Teaching Abstinence

Is abstinence until marriage a totally foreign concept to you and your teen? And why shouldn’t it be? Everywhere teens look their society, culture and media are giving them one clear message. Sex is great. Do it now. Do it often. Plus there’s the constant pressure teens face from their peers to grow up, join the party, and act like an adult.

So if they want to have any fun, they’d better start having sex now, right? Small wonder so many teens are cashing in their virginity for sexual activity. What they’re missing is an understanding that temporary pleasure of having sex before marriage can bring long term consequences.

Teaching Sexual Abstinence to Teens

Today’s teens face unrelenting pressure to be sexually active despite the fact that it poses many, if not more, risks than alcohol or drug abuse. First Defense provides an alternative message—that saving sex until marriage is possible and optimal. Sexually Transmitted Diseases (STDs) and teen parenting derail healthy emotional development, educational opportunities, and financial stability. Dreams are curtailed and potential is hampered. No benefits—to the individual or society—are gained from teenage sexual activity.

Statistics indicate that if current sexual activity trends continue among teens, nearly 75% will contract Human Papilloma Virus (HPV), which is the leading cause of cervical cancer, and condoms don’t protect against HPV.

Sexually active girls are three times more likely to suffer from depression than abstinent girls, and sexually active boys are 8.5 times more likely to attempt suicide than abstinent boys.

As of 2003, 18% of 15 year old girls in the U.S. will give birth before age 20. Sixty percent of those will drop out of high school if they choose to parent. Babies born to teen moms are more likely to have health problems and less medical care; suffer more neglect and abuse; be economically disadvantaged and end up in foster care.
Such statistics should encourage parents, educators and society to promote abstinence until marriage because it prevents STDs and unplanned pregnancies, and it cultivates self-discipline, emotional stability and long-term thinking skills.

The mission of First Defense is to provide state mandated abstinence until marriage education for Brevard County high schools and middle schools. We are fulfilling this mandate by working with Life Management teachers in the schools. By developing 5 day workshops for high school and 3 day workshops for middle schools, we are collaborating with the school system to provide much needed material and help for teachers. As a non-profit organization, First Defense receives it operating expenses from individual and private foundations. We receive no funding from the federal, state or county governments and we provide our services free to the public schools.

Approximately 4,000 students between the ages of 14-18 have participated in these classes this school year. First Defense seeks to break the cycle of ever-increasing sexual activity through out a teen’s life. Of the 16% of self-reported sexually active 9th graders, 80% will be motivated to return to an abstinent lifestyle. Of the 37% who are undecided, 95% will choose abstinence until marriage, as will the 26% who are saving sex until later.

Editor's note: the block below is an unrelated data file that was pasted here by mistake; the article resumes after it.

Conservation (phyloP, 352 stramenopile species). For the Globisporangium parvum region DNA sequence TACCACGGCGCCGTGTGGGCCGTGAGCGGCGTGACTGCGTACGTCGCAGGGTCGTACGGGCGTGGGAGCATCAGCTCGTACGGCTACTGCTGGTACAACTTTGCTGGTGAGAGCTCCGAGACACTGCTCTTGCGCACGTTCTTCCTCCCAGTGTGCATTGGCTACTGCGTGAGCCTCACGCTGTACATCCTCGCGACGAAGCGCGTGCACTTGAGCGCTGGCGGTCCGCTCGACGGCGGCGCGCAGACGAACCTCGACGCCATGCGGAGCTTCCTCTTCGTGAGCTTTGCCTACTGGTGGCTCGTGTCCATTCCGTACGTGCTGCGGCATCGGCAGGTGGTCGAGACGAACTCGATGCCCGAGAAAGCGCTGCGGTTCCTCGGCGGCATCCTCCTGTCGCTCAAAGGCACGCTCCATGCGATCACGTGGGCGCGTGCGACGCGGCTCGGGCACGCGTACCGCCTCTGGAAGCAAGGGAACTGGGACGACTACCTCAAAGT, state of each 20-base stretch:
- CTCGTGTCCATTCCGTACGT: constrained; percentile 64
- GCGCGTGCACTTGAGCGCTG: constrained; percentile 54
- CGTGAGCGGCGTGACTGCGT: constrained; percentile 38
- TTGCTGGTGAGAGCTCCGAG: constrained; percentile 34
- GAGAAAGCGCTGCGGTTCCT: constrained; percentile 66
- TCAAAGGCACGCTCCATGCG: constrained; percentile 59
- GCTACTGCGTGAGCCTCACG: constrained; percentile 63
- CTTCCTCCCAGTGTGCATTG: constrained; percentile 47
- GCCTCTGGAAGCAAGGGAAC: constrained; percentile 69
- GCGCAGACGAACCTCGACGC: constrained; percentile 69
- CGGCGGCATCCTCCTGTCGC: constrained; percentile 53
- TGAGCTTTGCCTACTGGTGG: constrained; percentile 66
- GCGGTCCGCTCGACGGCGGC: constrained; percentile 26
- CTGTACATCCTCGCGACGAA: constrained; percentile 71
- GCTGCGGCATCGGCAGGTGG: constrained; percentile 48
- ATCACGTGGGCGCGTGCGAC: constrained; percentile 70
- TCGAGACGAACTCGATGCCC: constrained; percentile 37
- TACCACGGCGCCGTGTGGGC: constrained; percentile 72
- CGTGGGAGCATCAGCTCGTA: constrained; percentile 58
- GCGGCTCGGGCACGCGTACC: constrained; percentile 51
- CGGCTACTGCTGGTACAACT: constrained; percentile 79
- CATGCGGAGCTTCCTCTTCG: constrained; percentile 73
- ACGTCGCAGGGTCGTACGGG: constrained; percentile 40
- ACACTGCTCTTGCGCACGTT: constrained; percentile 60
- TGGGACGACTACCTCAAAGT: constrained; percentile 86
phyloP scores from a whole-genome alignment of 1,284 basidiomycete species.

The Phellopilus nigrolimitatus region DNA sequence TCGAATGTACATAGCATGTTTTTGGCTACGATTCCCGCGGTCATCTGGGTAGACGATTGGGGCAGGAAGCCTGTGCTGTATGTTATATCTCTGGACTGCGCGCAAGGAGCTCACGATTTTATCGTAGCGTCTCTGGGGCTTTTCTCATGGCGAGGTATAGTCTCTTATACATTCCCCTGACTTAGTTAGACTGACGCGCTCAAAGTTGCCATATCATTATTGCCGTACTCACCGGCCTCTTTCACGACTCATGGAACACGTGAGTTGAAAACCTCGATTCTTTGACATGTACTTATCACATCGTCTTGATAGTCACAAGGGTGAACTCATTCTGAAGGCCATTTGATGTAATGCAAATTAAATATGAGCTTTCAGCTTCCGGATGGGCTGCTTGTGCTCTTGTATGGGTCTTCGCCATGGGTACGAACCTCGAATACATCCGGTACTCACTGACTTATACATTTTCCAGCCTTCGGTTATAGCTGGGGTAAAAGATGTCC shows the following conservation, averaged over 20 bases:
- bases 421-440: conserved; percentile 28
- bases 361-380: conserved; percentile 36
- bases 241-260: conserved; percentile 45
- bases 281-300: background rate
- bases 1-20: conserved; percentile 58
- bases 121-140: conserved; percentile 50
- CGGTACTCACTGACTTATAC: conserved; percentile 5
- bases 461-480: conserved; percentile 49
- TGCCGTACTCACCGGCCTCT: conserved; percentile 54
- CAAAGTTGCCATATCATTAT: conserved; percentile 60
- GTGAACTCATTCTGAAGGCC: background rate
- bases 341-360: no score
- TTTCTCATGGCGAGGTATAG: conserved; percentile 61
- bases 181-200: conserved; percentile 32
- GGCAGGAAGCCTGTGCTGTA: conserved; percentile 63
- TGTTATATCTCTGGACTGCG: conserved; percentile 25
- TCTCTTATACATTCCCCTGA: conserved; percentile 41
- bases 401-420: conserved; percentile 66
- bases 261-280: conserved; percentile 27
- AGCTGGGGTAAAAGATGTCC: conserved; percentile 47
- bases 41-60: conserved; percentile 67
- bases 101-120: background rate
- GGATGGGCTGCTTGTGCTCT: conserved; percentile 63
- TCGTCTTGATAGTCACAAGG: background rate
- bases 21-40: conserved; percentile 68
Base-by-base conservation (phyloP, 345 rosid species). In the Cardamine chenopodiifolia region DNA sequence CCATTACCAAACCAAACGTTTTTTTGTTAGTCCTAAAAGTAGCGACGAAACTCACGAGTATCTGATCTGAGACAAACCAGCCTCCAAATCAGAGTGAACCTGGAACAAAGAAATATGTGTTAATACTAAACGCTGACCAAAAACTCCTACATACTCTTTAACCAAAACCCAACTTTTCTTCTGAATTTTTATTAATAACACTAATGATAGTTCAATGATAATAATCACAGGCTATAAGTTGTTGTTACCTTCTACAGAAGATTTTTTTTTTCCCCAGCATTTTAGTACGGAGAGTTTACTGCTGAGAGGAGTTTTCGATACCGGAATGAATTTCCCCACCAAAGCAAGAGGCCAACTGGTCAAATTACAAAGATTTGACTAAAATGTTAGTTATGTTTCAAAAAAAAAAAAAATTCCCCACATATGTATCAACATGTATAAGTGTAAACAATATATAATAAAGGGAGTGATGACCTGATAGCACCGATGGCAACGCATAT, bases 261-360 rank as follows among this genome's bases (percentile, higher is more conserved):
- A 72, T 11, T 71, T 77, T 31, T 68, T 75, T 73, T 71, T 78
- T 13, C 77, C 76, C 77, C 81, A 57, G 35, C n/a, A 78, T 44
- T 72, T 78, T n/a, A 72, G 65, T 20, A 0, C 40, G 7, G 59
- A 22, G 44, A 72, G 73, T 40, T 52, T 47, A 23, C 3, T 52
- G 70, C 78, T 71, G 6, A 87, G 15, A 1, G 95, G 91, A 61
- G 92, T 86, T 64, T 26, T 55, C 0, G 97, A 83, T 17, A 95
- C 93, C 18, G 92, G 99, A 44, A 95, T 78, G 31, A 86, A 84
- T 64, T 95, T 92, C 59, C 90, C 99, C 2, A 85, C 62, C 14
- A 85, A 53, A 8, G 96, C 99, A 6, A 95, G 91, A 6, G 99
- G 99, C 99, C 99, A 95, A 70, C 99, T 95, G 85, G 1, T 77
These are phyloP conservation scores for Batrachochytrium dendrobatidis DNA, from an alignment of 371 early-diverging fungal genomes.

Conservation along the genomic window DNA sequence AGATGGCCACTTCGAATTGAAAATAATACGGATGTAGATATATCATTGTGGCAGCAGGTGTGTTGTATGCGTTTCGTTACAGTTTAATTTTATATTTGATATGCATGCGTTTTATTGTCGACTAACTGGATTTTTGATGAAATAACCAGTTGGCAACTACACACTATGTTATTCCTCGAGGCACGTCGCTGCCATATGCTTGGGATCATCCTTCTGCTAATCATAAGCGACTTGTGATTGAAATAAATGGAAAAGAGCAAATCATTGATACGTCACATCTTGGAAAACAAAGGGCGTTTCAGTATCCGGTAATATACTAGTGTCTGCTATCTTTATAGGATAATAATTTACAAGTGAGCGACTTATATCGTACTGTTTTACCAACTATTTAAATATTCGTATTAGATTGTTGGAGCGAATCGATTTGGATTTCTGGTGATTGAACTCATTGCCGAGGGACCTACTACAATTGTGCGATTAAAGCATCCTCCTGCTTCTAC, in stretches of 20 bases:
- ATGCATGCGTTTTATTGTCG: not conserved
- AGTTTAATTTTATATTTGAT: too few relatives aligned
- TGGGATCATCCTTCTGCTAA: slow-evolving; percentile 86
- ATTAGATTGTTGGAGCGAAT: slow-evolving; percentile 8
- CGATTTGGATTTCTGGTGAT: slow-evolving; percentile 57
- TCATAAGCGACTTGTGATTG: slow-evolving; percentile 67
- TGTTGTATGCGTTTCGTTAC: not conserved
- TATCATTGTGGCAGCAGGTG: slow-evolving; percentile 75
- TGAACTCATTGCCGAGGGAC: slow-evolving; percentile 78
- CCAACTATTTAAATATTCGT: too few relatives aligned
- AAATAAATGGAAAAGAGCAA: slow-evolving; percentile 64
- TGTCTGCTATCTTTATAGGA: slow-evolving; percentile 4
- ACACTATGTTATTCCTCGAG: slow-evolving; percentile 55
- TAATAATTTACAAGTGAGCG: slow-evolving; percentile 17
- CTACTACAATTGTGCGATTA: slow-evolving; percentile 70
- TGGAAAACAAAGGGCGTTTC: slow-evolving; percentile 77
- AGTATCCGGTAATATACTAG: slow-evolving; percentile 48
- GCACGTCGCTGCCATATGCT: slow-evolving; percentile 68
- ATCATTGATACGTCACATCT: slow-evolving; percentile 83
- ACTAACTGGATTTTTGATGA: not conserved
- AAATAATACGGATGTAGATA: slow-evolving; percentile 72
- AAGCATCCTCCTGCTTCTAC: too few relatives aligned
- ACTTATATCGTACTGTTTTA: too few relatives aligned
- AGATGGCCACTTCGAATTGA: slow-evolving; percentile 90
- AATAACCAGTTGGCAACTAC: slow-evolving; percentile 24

Finally, of the 100% of those who have already chosen abstinence will not only be empowered to stand firm in their decision, but will be role models for their peers.


We are continually in need of volunteer educators. You will be trained to make classroom presentations not more than 2 times a month. If you are interested in attending the next training, contact First Defense Abstinence Education.

Post Facto: This organization is no longer in operation.

2 thoughts on “Teaching Abstinence”

  1. Now, no one is arguing against Abstinence, I consciously chose it myself during high-school, but I chose it after being educated in both abstinence *and* safe sex. A complete education, giving the child all of the knowledge available, is key. Knowledge is power, and trust is crucial. You must trust your child, after you educate them, to make the right choice. My mother gave me a thorough sex education, teaching me probably far more than anyone that goes through a public school system ever could fathom, and for that I am grateful. When I finally chose to abandon abstinence, when I was 19, it was with a woman I loved deeply and passionately, and if the fates were not so cruel as to have me loose her, I would have married her. She taught me the first thing that none of these programs teach: that sex may be enjoyable, but when it is for love it becomes so much more.

  2. Very insightful. You were fortunate to have the strong presence at home coupled with the safe sex teachings of school. My fear, having taught sex education as a science teacher, is that the programs aren’t given enough time in school and frequently not addressed at home. I squeezed safe sex, drug awareness, and empowerment into a three week session at school. It’s not enough, and though I did a fair job and I’m young enough to relate, should a science teacher be the guy delivering the message?
    Kids these days need lessons in self-esteem and dealing with peer pressure as much as they need lessons in math and grammar.

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